(For the Fourth of July holiday, we’re republishing two related posts from 2011. Here is the first one.)
Q: Populists often stress democratic values by invoking the phrase “we the people,” but lately they’ve taken to using it not just as a subject but as an object as well. Thus: “We must never allow [insert villain] to trample on we the people!”
A: “We the people” is a subject; “us the people” is an object. Here’s how they look in sentences:
“We, the people, elect our leaders. Our leaders are elected by us, the people.”
In both of those noun phrases, “the people” is an appositive. It identifies or explains the preceding noun or pronoun by using a different term (like the name in “My son, John”).
We’ve written on the blog before about appositives, which are sometimes surrounded by commas, as in our examples above.
An appositive never changes the case (that is, subject or object) of the pronoun it follows. That’s why the entire phrase “we the people” is always a subject and “us the people” is always an object.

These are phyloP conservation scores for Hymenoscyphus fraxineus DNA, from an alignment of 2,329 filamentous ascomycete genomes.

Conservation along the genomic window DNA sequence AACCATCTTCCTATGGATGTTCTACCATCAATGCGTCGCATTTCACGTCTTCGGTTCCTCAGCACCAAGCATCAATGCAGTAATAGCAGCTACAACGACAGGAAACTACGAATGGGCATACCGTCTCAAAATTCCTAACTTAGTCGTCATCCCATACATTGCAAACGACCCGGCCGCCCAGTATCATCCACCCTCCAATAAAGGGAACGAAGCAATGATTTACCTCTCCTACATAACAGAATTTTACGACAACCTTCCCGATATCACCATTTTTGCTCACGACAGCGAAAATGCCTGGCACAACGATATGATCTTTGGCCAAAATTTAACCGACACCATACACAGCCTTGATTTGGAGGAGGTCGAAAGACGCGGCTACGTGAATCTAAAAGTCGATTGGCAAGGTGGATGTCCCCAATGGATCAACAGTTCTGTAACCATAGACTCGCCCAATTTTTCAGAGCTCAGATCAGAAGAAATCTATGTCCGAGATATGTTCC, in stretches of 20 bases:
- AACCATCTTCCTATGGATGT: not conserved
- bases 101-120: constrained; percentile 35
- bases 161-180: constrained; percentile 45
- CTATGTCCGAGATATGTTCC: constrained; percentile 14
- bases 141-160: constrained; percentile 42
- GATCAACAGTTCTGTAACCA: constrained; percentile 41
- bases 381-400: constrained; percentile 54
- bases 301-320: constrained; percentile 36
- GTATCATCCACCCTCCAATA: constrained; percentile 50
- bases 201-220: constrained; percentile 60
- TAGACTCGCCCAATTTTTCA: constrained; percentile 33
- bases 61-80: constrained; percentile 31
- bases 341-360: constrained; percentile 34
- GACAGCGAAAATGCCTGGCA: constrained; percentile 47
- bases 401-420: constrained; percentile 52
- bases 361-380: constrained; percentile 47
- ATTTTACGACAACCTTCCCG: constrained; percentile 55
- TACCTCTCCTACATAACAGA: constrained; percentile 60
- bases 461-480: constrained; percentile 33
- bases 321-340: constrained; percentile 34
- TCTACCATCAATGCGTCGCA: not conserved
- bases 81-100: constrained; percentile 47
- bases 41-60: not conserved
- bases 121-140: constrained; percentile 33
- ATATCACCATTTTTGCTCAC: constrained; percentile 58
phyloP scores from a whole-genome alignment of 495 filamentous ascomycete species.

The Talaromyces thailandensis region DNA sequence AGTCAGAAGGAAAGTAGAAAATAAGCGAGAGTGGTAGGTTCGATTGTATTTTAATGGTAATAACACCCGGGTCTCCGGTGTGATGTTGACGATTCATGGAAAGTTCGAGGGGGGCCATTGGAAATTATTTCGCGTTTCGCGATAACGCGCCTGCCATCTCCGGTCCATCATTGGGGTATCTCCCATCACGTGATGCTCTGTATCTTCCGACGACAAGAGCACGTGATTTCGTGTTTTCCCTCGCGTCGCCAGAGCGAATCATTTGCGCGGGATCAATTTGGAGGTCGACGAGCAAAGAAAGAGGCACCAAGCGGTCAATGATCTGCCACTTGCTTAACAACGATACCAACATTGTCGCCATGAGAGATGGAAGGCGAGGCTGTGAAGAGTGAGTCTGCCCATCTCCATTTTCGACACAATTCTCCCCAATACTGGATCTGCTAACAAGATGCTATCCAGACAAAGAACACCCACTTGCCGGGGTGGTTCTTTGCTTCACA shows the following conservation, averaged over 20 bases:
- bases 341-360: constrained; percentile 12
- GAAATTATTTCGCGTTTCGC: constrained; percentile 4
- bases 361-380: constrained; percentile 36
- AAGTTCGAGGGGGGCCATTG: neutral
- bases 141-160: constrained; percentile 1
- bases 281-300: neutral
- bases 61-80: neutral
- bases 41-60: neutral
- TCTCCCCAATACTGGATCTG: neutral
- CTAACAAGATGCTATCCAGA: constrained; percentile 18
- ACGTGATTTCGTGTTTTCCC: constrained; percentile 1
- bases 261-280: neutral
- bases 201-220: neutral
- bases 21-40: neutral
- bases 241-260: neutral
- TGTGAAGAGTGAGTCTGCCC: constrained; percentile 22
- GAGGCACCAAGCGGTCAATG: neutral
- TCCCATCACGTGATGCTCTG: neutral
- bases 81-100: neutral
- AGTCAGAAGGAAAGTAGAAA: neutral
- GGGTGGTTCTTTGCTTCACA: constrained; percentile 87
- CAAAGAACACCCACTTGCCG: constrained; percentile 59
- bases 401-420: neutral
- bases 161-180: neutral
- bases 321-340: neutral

The words “we the people” resonate with Americans because they introduce the Preamble to the Constitution:
“We the People of the United States, in Order to form a more perfect Union, establish Justice, insure domestic Tranquility, provide for the common defence, promote the general Welfare, and secure the Blessings of Liberty to ourselves and our Posterity, do ordain and establish this Constitution for the United States of America.”
If ever a phrase deserved proper handling, it’s “we the people.”
It’s demeaned when misused as a grammatical object (as in, “Don’t trample on we the people!”).
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